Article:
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Joint Dominance in the New European Electronic Communications Code An Opportunity to Ensure Consistency & Legal Certainty

Alexandre Verheyden, Jorge Padilla, A Report Prepared on Behalf of Vodafone, September 2017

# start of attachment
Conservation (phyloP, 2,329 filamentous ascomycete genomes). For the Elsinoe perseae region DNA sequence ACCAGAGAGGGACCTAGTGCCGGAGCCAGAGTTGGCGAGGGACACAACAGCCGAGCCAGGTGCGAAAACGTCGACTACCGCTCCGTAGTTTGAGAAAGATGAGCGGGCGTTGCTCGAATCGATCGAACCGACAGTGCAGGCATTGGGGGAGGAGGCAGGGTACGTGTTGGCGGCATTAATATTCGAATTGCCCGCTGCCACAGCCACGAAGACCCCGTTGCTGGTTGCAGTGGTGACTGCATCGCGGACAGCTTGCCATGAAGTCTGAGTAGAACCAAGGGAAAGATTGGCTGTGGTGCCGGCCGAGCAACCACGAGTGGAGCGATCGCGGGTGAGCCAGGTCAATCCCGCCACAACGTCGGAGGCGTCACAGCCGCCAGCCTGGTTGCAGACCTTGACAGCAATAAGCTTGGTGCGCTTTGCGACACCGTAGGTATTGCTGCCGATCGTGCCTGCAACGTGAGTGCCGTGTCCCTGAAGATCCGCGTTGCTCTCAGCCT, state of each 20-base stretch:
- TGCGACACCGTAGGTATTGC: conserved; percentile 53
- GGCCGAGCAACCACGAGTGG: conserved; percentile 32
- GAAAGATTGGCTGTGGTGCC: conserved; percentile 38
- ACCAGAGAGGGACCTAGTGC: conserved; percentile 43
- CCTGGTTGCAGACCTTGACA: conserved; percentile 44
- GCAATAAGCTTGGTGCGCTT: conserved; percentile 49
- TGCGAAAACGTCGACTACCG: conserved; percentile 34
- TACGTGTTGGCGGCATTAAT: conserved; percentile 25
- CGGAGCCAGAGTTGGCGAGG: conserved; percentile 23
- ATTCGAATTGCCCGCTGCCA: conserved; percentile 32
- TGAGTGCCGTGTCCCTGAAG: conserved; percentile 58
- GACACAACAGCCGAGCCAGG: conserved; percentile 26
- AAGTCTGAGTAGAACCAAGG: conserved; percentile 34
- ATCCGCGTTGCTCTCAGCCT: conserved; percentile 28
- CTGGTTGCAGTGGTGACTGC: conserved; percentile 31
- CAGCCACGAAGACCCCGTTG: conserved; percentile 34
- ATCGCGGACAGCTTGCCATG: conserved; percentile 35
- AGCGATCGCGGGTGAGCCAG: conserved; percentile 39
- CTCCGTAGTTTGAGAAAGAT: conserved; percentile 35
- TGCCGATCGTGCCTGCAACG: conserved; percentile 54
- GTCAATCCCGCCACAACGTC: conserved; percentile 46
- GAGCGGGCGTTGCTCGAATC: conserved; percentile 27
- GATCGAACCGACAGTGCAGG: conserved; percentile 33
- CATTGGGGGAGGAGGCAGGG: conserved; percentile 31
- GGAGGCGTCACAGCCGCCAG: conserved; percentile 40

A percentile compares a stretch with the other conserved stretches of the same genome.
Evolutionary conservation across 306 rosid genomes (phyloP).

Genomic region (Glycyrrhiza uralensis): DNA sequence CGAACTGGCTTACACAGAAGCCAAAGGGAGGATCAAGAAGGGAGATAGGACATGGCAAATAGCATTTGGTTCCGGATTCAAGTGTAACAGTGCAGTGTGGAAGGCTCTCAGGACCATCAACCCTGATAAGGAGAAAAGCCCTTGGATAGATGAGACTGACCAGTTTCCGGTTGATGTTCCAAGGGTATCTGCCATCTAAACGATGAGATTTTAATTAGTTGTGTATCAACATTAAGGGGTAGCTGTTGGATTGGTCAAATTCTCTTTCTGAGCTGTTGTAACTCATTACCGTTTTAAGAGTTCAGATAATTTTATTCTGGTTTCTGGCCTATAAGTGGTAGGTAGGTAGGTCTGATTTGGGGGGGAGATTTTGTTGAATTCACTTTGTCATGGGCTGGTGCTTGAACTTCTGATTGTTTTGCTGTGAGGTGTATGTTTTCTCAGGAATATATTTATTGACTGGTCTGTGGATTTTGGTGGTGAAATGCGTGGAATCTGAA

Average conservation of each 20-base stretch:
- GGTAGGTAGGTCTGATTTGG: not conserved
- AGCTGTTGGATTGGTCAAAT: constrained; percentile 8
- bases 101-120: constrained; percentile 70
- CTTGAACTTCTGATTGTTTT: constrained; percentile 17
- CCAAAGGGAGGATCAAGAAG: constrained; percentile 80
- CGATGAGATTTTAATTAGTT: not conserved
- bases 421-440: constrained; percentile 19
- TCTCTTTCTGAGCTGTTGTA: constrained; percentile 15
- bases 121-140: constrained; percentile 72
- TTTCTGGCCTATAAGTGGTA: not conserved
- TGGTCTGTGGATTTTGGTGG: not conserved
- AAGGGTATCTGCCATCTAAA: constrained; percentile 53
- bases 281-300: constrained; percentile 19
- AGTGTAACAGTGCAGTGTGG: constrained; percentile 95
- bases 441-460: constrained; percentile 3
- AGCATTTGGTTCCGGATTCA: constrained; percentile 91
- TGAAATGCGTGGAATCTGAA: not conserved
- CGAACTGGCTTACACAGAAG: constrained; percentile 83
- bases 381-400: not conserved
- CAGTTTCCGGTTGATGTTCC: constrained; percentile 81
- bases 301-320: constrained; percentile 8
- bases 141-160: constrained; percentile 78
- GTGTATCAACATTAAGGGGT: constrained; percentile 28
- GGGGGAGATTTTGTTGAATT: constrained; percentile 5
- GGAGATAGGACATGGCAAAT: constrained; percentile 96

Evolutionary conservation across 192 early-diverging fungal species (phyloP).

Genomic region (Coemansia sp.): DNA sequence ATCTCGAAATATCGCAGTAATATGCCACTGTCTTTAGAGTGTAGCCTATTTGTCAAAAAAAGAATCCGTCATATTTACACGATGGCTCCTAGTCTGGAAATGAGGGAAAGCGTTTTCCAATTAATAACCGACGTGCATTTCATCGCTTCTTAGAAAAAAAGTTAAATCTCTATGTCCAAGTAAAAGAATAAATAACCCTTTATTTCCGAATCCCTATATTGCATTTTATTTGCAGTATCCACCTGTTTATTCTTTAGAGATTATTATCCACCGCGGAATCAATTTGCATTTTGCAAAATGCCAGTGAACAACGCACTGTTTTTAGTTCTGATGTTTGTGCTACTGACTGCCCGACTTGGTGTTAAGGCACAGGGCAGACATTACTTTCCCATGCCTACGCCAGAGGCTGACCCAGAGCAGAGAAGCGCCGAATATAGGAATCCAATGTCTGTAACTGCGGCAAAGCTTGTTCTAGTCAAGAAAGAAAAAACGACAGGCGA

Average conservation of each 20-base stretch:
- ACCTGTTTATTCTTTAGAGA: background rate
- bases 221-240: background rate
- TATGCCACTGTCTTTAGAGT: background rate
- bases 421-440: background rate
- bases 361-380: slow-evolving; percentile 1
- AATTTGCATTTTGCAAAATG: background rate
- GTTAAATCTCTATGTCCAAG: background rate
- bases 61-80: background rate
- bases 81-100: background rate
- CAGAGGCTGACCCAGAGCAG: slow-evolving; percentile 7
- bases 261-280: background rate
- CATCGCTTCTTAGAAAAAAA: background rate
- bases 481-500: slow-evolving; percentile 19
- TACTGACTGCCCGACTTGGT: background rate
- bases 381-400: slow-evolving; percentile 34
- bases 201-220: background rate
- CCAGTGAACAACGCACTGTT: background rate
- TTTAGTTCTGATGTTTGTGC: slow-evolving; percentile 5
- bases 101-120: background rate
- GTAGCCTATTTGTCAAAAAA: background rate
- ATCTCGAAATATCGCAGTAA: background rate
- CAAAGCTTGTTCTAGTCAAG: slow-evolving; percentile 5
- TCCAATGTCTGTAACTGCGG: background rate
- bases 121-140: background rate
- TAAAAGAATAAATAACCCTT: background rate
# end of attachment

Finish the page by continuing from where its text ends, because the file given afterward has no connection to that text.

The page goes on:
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The conclusion of this report is that joint dominance is at the confluent of different competition law concepts. Most anticompetitive practices are the result of formal collusive behaviors caught by Article 101 TFEU or single dominance abuses caught by Article 102 TFEU. Tacit coordination can also produce undesired anticompetitive effects and this is the less common occurrence which joint dominance aims to address. The notion of joint dominance is enshrined in the well-known three Airtours criteria, following the judgment of the European Court of Justice in a case bearing the same name. Our extensive review of legal precedents shows an overwhelming consensus about the fact that the Airtours criteria are the only sound legal basis for finding joint dominance and can only be applied in instances where the risk of coordination is confirmed by hard evidence. This conclusion applies to all types of joint dominance cases rendered by competition authorities and national regulatory authorities. We therefore conclude that any regulatory codification of the conditions for a finding of joint dominance must, at a minimum, integrate the Airtours criteria and provide for safeguards in applying these to situations where actual market data demonstrate the need for regulatory intervention.

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